It’s become common knowledge that Naloxone can save lives, but after reviving countless people from overdosing those that work at Our Place felt there wasn’t any hope being brought back into the community.
Saving someone’s life is different from saving them from that life. Grant McKenzie, Our Place’s director of communications, gave Black Press an inside look at the place he believes is causing ripples of change in the community.
The Therapeutic Recovery Community, just off exit 10 in View Royal, is a two-year live-in rehabilitation centre aimed at breaking the cycle of addiction, homelessness and hopelessness for men in Victoria.
The facility is completely sober — no drugs, no alcohol, no cigarettes, no coffee and even no sugar — the goal is to get the men in the program back to the point of health where they can think straight and make better choices.
“The thing with drugs, especially crystal meth and drugs like that, is they eat away at your brain and it makes it more difficult to make good rational decisions and positive life choices, and so diet plays a large part,” says McKenzie.
The centre is in the midst of renovations with the goal of de-institutionalizing the building which was formerly a youth detention centre. It’s been challenging for the construction team as the walls were built strong and thick, even removing bunk beds from the cells required a power saw.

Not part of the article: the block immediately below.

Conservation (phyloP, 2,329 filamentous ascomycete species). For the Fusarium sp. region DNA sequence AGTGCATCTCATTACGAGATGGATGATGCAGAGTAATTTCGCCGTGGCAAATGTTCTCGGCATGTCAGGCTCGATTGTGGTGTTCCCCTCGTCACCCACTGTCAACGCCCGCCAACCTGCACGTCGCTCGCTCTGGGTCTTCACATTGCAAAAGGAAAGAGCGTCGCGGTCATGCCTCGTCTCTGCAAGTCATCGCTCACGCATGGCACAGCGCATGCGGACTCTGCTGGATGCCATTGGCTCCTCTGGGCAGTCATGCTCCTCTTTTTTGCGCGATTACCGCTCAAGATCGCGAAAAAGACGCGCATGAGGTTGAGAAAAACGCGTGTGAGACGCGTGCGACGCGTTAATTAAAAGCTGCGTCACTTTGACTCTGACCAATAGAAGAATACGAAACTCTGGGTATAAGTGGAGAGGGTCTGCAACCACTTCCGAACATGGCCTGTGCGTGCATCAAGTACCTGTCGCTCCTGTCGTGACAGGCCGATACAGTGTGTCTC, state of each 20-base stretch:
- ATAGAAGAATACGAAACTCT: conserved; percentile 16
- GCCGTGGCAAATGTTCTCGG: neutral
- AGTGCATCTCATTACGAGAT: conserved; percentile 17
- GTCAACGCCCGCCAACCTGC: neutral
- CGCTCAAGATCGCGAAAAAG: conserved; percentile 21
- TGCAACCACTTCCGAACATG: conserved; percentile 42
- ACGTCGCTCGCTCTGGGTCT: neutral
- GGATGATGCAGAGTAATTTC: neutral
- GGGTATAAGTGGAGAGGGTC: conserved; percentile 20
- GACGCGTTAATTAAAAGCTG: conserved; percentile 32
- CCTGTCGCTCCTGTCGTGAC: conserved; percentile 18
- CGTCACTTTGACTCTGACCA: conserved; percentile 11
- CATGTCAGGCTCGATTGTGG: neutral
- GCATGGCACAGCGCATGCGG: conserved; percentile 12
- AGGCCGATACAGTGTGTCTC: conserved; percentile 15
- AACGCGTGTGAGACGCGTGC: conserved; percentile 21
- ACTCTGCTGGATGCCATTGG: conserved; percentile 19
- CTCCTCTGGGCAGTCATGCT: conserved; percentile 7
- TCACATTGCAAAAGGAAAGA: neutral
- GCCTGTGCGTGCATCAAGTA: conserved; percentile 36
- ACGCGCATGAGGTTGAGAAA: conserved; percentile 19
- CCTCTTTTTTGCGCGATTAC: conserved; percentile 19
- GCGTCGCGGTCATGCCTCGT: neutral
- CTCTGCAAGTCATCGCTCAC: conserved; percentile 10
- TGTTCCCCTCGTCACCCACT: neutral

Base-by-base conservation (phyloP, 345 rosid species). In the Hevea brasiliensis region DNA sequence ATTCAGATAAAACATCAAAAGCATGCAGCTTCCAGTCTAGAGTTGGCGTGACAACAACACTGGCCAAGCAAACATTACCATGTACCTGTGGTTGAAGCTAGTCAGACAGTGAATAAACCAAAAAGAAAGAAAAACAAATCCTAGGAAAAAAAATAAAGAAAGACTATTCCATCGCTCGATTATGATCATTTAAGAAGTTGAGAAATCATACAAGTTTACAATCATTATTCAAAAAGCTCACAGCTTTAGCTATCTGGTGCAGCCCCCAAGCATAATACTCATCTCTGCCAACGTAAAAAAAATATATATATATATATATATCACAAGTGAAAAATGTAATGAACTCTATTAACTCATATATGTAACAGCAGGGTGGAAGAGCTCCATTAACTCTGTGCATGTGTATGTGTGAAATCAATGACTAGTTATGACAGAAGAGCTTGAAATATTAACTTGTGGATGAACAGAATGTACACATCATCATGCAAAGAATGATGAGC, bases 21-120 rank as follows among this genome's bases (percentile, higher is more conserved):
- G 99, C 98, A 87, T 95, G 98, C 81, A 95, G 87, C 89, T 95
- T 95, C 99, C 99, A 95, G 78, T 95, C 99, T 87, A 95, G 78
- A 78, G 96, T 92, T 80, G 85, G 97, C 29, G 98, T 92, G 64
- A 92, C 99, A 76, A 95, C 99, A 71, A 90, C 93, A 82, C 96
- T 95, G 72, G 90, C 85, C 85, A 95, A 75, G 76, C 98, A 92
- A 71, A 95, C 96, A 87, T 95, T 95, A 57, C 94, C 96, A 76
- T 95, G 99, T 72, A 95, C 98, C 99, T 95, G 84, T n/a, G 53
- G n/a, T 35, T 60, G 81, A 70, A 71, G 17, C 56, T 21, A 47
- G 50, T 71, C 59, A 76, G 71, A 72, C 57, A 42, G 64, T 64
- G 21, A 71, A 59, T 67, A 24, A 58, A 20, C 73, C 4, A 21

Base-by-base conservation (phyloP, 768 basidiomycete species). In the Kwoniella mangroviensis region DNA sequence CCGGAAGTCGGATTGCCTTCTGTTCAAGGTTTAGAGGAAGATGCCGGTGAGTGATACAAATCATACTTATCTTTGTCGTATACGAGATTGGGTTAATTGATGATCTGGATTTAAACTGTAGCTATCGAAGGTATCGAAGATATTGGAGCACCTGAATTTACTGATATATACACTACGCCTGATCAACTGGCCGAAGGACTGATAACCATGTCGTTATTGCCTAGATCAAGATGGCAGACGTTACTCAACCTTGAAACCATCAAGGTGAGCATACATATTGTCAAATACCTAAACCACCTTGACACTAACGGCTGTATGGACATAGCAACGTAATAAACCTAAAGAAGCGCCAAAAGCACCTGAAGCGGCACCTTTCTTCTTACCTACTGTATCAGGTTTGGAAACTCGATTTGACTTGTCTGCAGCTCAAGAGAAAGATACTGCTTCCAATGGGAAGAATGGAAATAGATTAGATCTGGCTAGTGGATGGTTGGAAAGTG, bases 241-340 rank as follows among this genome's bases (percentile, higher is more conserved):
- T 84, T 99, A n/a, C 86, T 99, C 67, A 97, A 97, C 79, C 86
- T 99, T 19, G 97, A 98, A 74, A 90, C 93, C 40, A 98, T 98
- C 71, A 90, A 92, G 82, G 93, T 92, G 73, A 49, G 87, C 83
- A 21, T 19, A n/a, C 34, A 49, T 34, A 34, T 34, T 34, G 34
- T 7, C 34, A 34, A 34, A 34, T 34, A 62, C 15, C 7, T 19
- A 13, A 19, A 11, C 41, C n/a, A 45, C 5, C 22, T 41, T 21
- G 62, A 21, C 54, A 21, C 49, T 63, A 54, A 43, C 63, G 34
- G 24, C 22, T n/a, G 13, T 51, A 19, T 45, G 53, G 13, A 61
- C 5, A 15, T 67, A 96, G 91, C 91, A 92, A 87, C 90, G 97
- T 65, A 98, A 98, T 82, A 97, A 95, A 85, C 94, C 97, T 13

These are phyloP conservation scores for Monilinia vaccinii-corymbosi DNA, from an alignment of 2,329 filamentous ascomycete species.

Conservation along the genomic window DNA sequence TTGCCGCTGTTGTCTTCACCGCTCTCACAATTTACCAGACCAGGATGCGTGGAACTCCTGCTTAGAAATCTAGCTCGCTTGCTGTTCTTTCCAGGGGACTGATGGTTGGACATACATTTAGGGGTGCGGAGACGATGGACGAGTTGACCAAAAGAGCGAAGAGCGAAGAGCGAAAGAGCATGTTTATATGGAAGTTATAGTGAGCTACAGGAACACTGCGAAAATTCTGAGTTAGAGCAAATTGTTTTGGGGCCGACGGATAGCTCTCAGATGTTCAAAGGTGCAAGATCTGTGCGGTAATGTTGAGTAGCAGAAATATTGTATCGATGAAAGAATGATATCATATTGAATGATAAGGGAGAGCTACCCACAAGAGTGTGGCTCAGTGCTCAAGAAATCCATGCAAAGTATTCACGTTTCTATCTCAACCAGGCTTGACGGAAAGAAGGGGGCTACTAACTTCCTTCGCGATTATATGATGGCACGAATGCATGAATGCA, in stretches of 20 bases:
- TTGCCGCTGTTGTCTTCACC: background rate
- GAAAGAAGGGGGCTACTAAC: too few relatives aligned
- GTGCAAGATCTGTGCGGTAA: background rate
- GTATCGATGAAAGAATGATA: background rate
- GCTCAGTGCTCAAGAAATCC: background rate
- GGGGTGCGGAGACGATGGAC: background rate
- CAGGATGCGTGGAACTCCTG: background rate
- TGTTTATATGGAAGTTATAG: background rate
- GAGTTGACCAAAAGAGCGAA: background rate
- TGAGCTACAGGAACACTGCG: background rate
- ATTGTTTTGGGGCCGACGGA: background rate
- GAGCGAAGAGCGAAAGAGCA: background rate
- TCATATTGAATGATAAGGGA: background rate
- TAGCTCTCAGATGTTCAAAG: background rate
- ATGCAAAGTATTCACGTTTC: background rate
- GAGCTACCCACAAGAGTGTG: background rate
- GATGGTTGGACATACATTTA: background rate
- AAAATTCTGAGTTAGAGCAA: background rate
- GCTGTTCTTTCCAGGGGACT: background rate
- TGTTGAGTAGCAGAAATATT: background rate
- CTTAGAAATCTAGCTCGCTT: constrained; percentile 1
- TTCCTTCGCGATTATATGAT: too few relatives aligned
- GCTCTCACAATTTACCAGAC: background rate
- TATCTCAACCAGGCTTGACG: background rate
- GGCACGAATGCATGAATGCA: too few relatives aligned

Brightly coloured doors line the hallways of one section of the centre, with old metal bunk beds inside the cells once used to house young offenders. A fresh coat of paint was added after the centre first opened its doors in response to the tent city that popped up at the B.C. Legislature.
“There was a lot of people who have gone through prison — and have gone through this prison as youths — so we wanted to try and reduce the trigger,” explains McKenzie.
The TRC first opened in late 2018 and currently has 13 men in the program, with eight who have gone through the initial orientating phase, lasting 60 to 90 days — which McKenzie calls the hardest part.
“That really is getting into the mindset of what recovery means and long-term recovery,” he says.
Running on a peer-based community model with support coming from those with lived experience, Randy, one of the TRC’s support workers, graduated from a similar program in Nanaimo called the Guthrie House Therapeutic Community.
He knows first hand how impactful the community approach can be, especially when your peers start looking out for you.
“I know that when I went through the program, being able to see that there were guys like me who had gone through it and come out the other side, made it seem possible,” he says.
The TRC aims to have its graduates leave with a job, a place to live and a family connection — if that’s the right choice for the individual. Amenities of the community include a wood shop, an art room, a professional-grade kitchen and a gym. After the renovations are complete the community will surround an “oasis” of healing and an Indigenous sweat lodge which will be constructed in the old courtyard area.
McKenzie and Randy say the TRC is a place for individuals to find themselves and their passion while working on bettering their life.
“You find out what it is they love to do and you support that,” says Randy. “That empowers a person to really love their job.”
“We don’t want to teach people to be cooks, we want them to be chefs,” adds McKenzie, emphasizing the skills that get taught in the program.
Renovations are expected to be finished by the end of July.
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